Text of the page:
A recent report ‘Farmer managed natural regeneration in Niger: the state of knowledge’ provides the first comprehensive review of what is possibly the largest positive environmental transformation in Africa. This brief summarizes the main lessons.
General - 03 April, 2023
New publication - Faced with environmental degradation and strong land pressure, farmers in south-central Niger have intensified their agricultural production systems. Since the 1980s, farmers in the regions of Zinder, Maradi and Tahoua have increased the number of trees and shrubs on their fields, creating new agroforestry parklands over about 5 million hectares. This regreening is not based on tree planting, however, but on farmers protecting and managing natural regeneration of woody species on their crop lands. This has been well documented over the years, but until now, there has not been a thorough review of all of the published peer-referenced as well as grey literature.
This report presents the first comprehensive state of knowledge of farmer managed natural regeneration (FMNR) in Niger. Studies show the scale and dynamics of FMNR as well as its multiple impacts. It has increased crop yields (+31 kg/ha to +350 kg/ha), and that supports family food security even in drought years. FMNR has increased the income of all social categories, even the most vulnerable women, men and youth, through the sale of fuelwood and service wood. The pruning of trees in fields has also reduced the distances travelled by women to collect fuelwood. FMNR increased the availability of fodder from trees to farmers and agropastoralists, with households practising FMNR harvesting 30-45 kg of fodder per day. Economists have not calculated all the multiple impacts in monetary terms, but studies on the costs and benefits all indicate that it is economically rational for farmers to invest their labour in FMNR. The costs are modest (no equipment and little labour), and the benefits are substantial, also helping smallholder farmers adapt to climate change, while sequestering millions of tonnes carbon.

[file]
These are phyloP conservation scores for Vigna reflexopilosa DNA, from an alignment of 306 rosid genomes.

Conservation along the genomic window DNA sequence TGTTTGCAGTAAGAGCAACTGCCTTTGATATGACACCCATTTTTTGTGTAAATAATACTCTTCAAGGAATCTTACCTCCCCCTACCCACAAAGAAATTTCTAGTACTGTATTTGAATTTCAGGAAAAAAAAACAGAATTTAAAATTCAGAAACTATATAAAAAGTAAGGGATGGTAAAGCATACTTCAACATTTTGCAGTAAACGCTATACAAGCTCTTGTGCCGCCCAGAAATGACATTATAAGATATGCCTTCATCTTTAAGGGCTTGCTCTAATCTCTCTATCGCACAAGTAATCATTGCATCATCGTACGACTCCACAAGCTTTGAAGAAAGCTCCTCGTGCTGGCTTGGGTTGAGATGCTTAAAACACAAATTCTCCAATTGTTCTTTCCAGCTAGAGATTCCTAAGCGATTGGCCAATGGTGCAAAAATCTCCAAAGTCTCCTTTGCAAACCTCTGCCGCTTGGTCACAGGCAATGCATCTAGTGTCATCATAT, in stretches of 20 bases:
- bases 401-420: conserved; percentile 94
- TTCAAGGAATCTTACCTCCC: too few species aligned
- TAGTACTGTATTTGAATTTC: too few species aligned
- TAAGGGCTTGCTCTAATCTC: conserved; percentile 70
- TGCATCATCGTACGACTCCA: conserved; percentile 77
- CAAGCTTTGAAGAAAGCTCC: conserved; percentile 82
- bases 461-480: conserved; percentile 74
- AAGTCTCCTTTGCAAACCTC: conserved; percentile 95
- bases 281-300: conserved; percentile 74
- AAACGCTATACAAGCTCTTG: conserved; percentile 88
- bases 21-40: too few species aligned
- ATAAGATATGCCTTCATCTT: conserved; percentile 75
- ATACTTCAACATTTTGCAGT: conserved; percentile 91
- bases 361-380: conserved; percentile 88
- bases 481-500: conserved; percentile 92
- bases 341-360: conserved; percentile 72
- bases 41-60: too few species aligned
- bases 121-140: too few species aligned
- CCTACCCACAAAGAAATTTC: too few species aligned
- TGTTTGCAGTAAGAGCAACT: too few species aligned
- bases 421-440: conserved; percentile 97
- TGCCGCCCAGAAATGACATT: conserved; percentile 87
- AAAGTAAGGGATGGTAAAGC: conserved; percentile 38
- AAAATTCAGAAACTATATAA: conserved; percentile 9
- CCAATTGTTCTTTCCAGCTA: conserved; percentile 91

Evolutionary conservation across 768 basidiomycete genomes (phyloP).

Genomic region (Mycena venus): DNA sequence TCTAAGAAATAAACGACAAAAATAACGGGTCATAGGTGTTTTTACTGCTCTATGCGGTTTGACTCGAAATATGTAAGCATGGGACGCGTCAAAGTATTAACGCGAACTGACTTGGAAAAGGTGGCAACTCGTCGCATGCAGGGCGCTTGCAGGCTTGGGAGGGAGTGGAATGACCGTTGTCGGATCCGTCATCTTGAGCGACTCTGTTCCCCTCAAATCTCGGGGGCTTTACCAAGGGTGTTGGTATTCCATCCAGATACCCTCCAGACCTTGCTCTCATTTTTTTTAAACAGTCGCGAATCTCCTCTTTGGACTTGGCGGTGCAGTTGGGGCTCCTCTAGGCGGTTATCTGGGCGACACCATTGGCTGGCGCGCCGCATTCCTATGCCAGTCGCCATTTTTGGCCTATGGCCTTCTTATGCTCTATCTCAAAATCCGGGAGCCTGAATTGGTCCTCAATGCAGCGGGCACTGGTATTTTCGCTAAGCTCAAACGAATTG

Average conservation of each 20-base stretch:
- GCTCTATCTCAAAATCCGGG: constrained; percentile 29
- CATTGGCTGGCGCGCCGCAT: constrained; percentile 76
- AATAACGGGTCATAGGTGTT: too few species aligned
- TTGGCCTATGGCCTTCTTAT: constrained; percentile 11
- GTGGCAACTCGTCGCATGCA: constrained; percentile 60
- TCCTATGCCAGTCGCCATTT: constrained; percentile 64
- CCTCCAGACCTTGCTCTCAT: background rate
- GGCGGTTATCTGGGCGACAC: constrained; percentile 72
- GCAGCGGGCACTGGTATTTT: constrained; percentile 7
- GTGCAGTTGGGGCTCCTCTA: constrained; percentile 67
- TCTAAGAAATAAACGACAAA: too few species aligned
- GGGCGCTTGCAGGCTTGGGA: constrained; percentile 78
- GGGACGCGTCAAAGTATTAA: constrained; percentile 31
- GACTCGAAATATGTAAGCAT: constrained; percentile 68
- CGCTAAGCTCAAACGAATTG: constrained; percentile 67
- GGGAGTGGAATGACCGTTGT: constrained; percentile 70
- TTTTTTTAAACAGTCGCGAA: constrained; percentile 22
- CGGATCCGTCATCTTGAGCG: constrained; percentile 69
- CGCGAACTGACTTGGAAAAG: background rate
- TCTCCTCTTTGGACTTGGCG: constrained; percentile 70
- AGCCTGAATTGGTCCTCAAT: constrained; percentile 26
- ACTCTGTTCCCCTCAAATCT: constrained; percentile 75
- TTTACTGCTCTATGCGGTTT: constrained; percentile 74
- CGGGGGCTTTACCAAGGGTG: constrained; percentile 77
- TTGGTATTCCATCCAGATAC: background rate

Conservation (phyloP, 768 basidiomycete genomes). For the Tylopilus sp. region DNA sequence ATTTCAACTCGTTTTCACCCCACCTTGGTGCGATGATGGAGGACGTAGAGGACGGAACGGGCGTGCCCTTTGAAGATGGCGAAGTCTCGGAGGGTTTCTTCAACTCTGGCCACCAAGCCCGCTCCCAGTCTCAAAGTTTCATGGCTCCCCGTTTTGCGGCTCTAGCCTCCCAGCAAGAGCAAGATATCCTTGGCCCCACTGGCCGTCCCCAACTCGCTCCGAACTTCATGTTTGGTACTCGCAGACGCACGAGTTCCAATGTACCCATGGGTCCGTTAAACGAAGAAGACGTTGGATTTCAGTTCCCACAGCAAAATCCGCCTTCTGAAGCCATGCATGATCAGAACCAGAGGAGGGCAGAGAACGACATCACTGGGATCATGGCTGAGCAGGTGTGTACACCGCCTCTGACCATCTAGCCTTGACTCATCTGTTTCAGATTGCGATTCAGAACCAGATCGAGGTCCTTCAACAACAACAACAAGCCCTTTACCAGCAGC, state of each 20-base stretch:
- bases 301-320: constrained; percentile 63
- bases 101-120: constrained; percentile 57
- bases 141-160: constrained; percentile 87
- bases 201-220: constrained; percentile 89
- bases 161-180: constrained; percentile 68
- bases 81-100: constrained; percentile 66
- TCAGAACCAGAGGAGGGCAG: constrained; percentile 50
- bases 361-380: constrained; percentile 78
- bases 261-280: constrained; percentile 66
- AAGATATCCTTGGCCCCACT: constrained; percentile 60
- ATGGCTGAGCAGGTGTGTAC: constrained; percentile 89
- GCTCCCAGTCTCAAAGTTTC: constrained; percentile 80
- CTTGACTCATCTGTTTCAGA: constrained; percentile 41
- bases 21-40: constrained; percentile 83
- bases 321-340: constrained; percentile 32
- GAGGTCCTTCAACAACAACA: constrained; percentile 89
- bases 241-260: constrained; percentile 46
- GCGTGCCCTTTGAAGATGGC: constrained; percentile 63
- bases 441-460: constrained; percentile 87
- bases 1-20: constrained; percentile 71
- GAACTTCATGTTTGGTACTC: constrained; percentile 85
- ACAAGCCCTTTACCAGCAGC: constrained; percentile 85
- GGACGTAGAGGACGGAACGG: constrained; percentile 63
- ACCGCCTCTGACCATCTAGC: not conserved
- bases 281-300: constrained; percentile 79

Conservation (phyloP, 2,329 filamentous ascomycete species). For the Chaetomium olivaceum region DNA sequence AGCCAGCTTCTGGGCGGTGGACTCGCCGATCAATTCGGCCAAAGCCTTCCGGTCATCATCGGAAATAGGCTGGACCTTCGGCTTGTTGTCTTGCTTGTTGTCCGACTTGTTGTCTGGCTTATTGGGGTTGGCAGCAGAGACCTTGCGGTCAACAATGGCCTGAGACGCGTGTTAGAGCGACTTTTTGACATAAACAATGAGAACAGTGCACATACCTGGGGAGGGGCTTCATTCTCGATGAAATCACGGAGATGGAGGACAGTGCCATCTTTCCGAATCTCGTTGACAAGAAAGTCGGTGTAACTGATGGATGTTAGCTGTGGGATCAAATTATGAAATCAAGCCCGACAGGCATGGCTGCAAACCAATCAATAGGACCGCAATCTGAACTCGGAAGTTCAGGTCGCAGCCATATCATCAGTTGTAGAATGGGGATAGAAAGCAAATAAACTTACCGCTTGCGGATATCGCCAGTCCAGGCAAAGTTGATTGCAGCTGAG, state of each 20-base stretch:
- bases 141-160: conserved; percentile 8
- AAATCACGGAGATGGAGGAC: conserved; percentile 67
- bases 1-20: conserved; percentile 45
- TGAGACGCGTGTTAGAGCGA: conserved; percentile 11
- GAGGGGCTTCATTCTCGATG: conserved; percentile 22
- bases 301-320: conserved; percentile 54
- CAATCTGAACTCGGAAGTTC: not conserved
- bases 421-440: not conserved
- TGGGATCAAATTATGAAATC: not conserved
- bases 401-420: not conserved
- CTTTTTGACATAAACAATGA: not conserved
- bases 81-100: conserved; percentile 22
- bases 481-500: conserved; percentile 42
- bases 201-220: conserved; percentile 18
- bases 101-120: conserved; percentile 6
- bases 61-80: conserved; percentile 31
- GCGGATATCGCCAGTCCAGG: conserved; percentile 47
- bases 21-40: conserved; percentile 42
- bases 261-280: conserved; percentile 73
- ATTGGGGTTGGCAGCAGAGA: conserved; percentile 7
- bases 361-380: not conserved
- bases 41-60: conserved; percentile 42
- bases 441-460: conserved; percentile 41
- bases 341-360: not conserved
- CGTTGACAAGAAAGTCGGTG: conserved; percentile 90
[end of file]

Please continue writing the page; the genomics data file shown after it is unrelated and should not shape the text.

As a consequence of FMNR, tree cover has been sustained without external incentives (e.g. food or cash-for-work), an outcome that distinguishes this farmer-driven practice from large-scale tree planting projects where farmers’ stewardship ended when the external incentives ended. Agroforestry landscapes are thus being created at scale due to decisions made by hundreds of thousands of individual farmers.
It is hoped that information in this report that shows the clear benefits of FMNR in Niger will encourage policy makers in Africa’s drylands to invest in the promotion of FMNR. This foundational practice must form the backbone of landscape wide initiatives if the ambitious targets of the Great Green Wall, AFR100 and similar ambitious restoration initiatives are to be achieved. FMNR is a low cost sustainable land use management practice with a considerable potential for scaling, which can and must be adopted and scaled immediately.
The report is also available in French, here.